生活总是让我们遍体鳞伤，但到后来，那些受伤的地方一定会变成我们最强壮的地方。 ——海明威 《老人与海》
一个人可以被毁灭，但不能被打败。 ——海明威 《老人与海》
现在不是去想缺少什么的时候，该想一想凭现有的东西你能做什么。 ——海明威 《老人与海》
一个人并不是生来要给打败的，??你尽可把他消灭掉，可就是打不败他。 ——海明威 《老人与海》
每一天都是一个新的日子。走运当然是好的，不过我情愿做到分毫不差。这样，运气来的时候，你就有所准备了。 ——海明威 《老人与海》
绝望是一种罪过。 ——海明威 《老人与海》
人不抱希望是很傻的。 ——海明威 《老人与海》
不过话得说回来，没有一桩事是容易的。 ——海明威 《老人与海》
人不是生来就要被打败的。 ——海明威 《老人与海》
但是这些伤疤中没有一块是新的。它们像无鱼可打的沙漠中被侵蚀的地方一般古老。他身上的一切都显得古老，除了那双眼睛，它们像海水一 般蓝，是愉快而 不肯认输的。 ——海明威 《老人与海》
年岁是我的闹钟 ——海明威 《老人与海》
“陆地上空的云块这时候像山冈般耸立着,海岸只剩下一长条绿色的线,背后是些灰青色的小山.海水此刻呈现蓝色,深的简直发紫了. ——海明威” 《老人与海》
搏斗，直到战死。 ——海明威 《老人与海》
“A man can be destroyed, but not defeated. ——Ernest Hemingway 《the Old Man and the Sea》”
我讨厌抽筋，这是身体对自身的背叛。 ——海明威 《老人与海》
他是个独自在湾流中一条小船上钓鱼的老人，至今已去了八十四天，一条鱼也没逮住。 ——海明威 《老人与海》
在某种意义上，所有事物都在互相残杀。捕鱼就是要了我的老命，可是它同时也养活我。 ——海明威 《老人与海》
老人又一次梦见了狮子。 ——欧内斯特·海明威 《老人与海》
你都累到骨头里去了。 ——海明威 《老人与海》
老人消瘦而憔悴，脖颈上有些很深的皱纹。腮帮上有些褐斑，那是太阳在热带海面上反射的光线所引起的良性皮肤癌变。褐斑从他脸的两侧一 直蔓延下去，他 的双手常用绳索拉大鱼，留下了刻得很深的伤疤。但是这些伤疤中没有一块是新的。它们象无鱼可打的沙漠中被侵蚀的地方一般古老。他身上的一切都显得古老，除了那双眼睛，它们象海水一般蓝，是愉快而不肯认输的。 ——海明威 《老人与海》
等待也是种信念 海的爱太深，时间太浅 秋天的夜凋零在漫天落叶里面，泛黄世界一点一点随风而渐远 《老人与海》
这两个肩膀挺怪，人非常老迈了，肩膀却依然很强健，脖子也依然很壮实，而且当老人睡着了，脑袋向前耷拉着的时候，皱纹也不大明显了。 ——海明威 《 老人与海》
你杀死它是为了自尊心，因为你是个渔夫。它活着的时候你爱它，它死了你还是爱它。如果你爱它，杀死它就不是罪过。也许是更大的罪过吧 ？ ——海明威 《老人与海》
人不是为失败而生的，一个人可以被毁灭，但不能给打败。 ——海明威 《老人与海》
他明白没有人在海上是 完全孤独的。 ——海明威 《老人与海》
每样东西都杀死别的东西，只不过方式不同罢了 ——海明威 《老人与海》
一个人并不是生来要给打败的 ——海明威 《老人与海》
“你是我的闹钟，”孩子说。“年纪是我的闹钟，”老人说。 ——海明威 《老人与海》
“But I try not to borrow. First you borrow. Then you beg.”
“You’ll not fish without eating while I’m alive.” “Then live a long time and take care of yourself,” the old man said.
Only I have no luck any more. But who knows? Maybe today. Every day is a new day. It is better to be lucky. But I would rather be exact. Then when luck comes you are ready.
Most people are heartless about turtles because a turtle’s heart will beat for hours after he has been cut up and butchered. But the old man thought, I have such a heart too and my feet and hands are like theirs.
I must never let him learn his strength nor what he could do if he made his run. If I were him I would put in everything now and go until something broke. But, thank God, they are not as intelligent as we who kill them; although they are more noble and more able.
“Christ, I did not know he was so big.” “I’ll kill him though,” he said. “In all his greatness and his glory.” Although it is unjust, he thought. But I will show him what a man can do and what a man endures.
“I told the boy I was a strange old man,” he said. “Now is when I must prove it.” The thousand times that he had proved it meant nothing. Now he was proving it again. Each time was a new time and he never thought about the past when he was doing it.
Man is not much beside the great birds and beasts. Still would rather be that beast down there in the darkness of the sea.
“The fish is my friend too,” he said aloud. “I have never seen or heard of such a fish. But I must kill him. I am glad we do not have to try to kill the stars.”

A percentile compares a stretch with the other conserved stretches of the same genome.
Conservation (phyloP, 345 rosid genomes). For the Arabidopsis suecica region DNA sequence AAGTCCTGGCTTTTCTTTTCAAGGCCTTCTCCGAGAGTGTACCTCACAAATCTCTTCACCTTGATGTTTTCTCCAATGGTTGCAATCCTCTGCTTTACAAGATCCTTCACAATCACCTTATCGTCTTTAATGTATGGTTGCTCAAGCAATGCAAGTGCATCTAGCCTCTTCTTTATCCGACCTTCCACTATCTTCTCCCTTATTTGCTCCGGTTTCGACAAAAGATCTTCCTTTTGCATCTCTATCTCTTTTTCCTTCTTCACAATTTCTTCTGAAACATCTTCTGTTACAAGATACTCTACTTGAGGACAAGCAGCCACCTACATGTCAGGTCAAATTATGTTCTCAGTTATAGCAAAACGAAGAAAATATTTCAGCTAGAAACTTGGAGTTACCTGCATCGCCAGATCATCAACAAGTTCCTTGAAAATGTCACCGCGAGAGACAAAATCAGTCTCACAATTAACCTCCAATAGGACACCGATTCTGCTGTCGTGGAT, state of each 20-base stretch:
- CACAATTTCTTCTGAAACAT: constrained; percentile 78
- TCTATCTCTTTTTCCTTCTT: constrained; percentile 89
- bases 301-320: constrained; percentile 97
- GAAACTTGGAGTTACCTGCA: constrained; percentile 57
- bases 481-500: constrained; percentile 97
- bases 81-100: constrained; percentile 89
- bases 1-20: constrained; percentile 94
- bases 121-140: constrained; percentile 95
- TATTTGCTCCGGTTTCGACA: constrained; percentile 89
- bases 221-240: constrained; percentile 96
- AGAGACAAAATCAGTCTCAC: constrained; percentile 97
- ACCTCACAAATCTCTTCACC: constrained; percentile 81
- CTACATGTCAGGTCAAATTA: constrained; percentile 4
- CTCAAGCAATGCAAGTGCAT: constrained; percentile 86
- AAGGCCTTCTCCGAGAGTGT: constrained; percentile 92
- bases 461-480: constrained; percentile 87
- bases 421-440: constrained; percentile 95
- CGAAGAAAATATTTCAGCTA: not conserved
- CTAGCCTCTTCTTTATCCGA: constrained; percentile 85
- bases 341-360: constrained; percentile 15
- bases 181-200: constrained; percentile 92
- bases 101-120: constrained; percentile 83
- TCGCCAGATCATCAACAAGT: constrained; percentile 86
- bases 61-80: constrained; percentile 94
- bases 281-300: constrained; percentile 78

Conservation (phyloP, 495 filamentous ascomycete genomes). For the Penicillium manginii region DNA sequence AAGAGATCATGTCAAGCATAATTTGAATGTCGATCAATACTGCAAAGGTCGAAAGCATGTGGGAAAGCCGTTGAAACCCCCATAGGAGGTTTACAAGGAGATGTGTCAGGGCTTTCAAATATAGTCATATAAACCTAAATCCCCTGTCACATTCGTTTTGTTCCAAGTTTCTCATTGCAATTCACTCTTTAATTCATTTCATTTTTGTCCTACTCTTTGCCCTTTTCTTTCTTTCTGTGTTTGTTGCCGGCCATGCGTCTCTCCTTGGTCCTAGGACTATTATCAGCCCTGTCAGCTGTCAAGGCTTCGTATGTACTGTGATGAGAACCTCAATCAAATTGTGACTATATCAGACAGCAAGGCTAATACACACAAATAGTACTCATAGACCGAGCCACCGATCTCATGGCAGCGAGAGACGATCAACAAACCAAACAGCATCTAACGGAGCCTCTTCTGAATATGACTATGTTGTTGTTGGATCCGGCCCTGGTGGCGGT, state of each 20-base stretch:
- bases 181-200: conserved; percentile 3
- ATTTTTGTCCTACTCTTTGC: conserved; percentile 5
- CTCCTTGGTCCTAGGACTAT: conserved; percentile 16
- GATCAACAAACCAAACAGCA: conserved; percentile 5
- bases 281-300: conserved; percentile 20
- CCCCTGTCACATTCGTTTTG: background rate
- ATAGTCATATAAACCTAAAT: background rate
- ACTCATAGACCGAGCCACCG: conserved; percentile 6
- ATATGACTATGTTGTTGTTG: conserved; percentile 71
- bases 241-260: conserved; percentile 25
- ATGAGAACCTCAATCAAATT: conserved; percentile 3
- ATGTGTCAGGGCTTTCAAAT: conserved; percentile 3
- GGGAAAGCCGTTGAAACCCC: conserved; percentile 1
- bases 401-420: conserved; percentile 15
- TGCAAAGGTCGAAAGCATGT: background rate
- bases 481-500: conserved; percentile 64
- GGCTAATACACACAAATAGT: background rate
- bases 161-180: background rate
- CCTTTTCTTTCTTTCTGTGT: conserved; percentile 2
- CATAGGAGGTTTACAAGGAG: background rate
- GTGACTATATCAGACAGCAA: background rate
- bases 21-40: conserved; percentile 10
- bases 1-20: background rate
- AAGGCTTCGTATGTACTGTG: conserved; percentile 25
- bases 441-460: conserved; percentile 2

How many people will he feed, he thought. But are they worthy to eat him? No, of course not. There is no one worthy of eating him from the manner of his behaviour and his great dignity.
I do not understand these things, he thought. But it is good that we do not have to try to kill the sun or the moon or the stars. It is enough to live on the sea and kill our true brothers.
Then his head started to become a little unclear and he thought, is he bringing me in or am I bringing him in? If I were towing him behind there would be no question. Nor if the fish were in the skiff, with all dignity gone, there would be no question either. But they were sailing together lashed side by side and the old man thought, let him bring me in if it pleases him. I am only better than him through trickery and he meant me no harm.
It was too good to last, he thought. I wish it had been a dream now and that I had never hooked the fish and was alone in bed on the newspapers. “But man is not made for defeat,” he said. “A man can be destroyed but not defeated.”
Perhaps it was a sin to kill the fish. I suppose it was even though I did it to keep me alive and feed many people. But then everything is a sin. Do not think about sin. It is much too late for that and there are people who are paid to do it. Let them think about it. You were born to be a fisherman as the fish was born to be a fish.
“Half fish,” he said. “Fish that you were. I am sorry that I went too far out. I ruined us both. But we have killed many sharks, you and I, and ruined many others. How many did you ever kill, old fish? You do not have that spear on your head for nothing.”
What will you do now if they come in the night? What can you do? “Fight them,” he said. “I’ll fight them until I die.”
He felt that perhaps he was already dead. He put his two hands together and felt the palms. They were not dead and he could bring the pain of life by simply opening and closing them.
In the night sharks hit the carcass as someone might pick up crumbs from the table. The old man paid no attention to them and did not pay any attention to anything except steering. He only noticed how lightly and how well the skiff sailed now there was no great weight beside her.
“They beat me, Manolin,” he said. “They truly beat me.” “He didn’t beat you. Not the fish.” “No. Truly. It was afterwards.”
“Now we fish together again.” “No. I am not lucky. I am not lucky anymore.”
“The hell with luck,” the boy said. “I’ll bring the luck with me.”
Up the road, in his shack, the old man was sleeping again. He was still sleeping on his face and the boy was sitting by him watching him. The old man was dreaming about the lions.